This exposure therefore awakened military reforms and the realisation of the need for a strong medical supply corps. This then subsequently allowed Britain a stronger army giving them a greater control and standing in the European diplomatic situation. In conclusion, the media explosion was the main significance of the Crimea War and helped secure Britain’s superior position in Europe. Word Count 1920 ----------------------- Word count 431 [1] Henry John Temple, 3rd Viscount Palmerston, British prime minister between 1855-1858 and 1859-1865. [2] See appendix 1 3] George Hamilton-Gordon, Earl of Aberdeen, Prime Minister 1852-1855. He favored a foreign policy of diplomacy. [4] Quote from historian John Lowe ‘Britain and Foreign Affairs 1815-1885’ [5] Sir Robert Peel, British Prime Minister 1841-1846. [6] See Appendix 2 [7] Napoleonic wars – 1799 - 1815 [8] The belief that you must prepare for war to maintain peace. See Appendix 13 [9] France had spent 20 million on fortifying Paris ad introduced 350,000 troops. [10] William Howard Russell - the war correspondent for The Times newspaper during the Crimea. 11] Extreme conditions of war were revealed to the public for the first time during the Crimea. Since Aberdeen was Prime Minister at the time he was associated with these poor conditions. [12] John Roebeck was an MP – In Jan 1855 he enquired into situation in Crimea resulting in resignation of Aberdeen. It gained 305 votes in favour against only 148 votes in opposition. Aberdeen saw this as a vote of no confidence [13] See appendix 3 [14] Queen Victoria supported Aberdeen. She asked numerous other politicians to take Aberdeen’s place after his resignation before she finally succumbed to Palmerston. 15] See Appendix 4 Word Count 980 [16] Palmerston had the policy of ‘gunboat diplomacy’ in which he dealt with foreign affairs in an aggressive and confrontational manner. [17] Indian mutiny of 1857 [18] The Congress of Vienna in 1815 between Britain, Russia, Austria Prussia and later France, had maintained peace for nearly 30 years. [19] The suppression of Russian power and influence happened after they lost in the war. Significant because the balance of power had previously been tipped in Russia’s favour. 20] The Treaty of Paris, signed on March 30th 1856, largely stopped Russia’s influence in the region as the Black Sea was made neutral territory. Russia also lost some of the territory it had held in the west and it’ influence in the Ottoman Empire. [21] Thanks to improving communications, Russell’s reports could be published across the whole country quicker than before. The use of telegram got information to Britain within 3 weeks. (with newly built railways and mechanized steam pressers for printing). [22] See appendix 5 [23] See appendix 6 24] See appendix 7 [25] A nurse who came to be well known due to her work in the Crimean War. [26] Arrived 4th November 1854 Word Count 1614 [27] Scutari – a hospital in Turkey in which Nightingale nursed British soldiers. [28] Nightingale wrote this on April 17th 1856. [29] Coxcombs were like pie charts. See appendix 8 [30] See appendix 9 [31] See Appendix 10 - His passionate plea to get women to help [32] Quote from Mary Seacole. See appendix 11 [33] Seacole set up a shop on the front line to sell food and cigarettes to soldiers.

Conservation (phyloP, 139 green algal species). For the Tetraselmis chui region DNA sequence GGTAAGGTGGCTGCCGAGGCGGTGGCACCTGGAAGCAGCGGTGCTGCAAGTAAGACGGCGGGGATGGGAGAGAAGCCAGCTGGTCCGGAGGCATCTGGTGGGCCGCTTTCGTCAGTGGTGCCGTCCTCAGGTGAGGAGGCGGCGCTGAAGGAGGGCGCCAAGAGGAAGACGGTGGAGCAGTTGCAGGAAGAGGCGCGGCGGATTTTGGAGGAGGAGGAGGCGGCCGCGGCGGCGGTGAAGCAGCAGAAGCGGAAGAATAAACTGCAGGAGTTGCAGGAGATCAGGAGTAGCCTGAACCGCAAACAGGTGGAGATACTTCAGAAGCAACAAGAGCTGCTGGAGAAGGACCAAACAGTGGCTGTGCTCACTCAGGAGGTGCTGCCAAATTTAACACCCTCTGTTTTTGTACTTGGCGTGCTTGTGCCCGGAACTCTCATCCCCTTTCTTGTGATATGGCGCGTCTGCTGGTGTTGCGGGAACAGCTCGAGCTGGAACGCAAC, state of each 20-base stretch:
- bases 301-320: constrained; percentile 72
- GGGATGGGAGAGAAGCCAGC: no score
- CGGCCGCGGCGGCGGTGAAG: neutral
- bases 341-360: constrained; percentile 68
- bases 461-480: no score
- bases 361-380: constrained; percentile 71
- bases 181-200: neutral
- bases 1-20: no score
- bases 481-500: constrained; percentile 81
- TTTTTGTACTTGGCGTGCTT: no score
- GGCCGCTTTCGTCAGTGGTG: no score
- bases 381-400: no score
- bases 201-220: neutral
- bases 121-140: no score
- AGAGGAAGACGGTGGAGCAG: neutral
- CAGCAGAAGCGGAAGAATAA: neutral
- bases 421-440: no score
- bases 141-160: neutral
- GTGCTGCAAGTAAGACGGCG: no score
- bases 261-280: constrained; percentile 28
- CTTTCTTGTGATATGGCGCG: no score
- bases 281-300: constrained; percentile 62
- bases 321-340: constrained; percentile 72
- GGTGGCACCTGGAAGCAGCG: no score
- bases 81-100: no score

The money she gained from the shop she then spent on medical treatment for the soldiers. [34] See appendix 12 [35] At the Battle of Balaclava October 1854. Huge miscommunication between Lord Raglan and the soldiers which resulted in chaos. [36] Lucan, Lieutenant General, involved in the Charge of the Light Brigade. [37] Speech from Lord Cardigan later at the Mansion House in London See appendix 13 [38] Cardwell reforms: Edward Cardwell – Secutary of State for War – introduced reforms to improve army.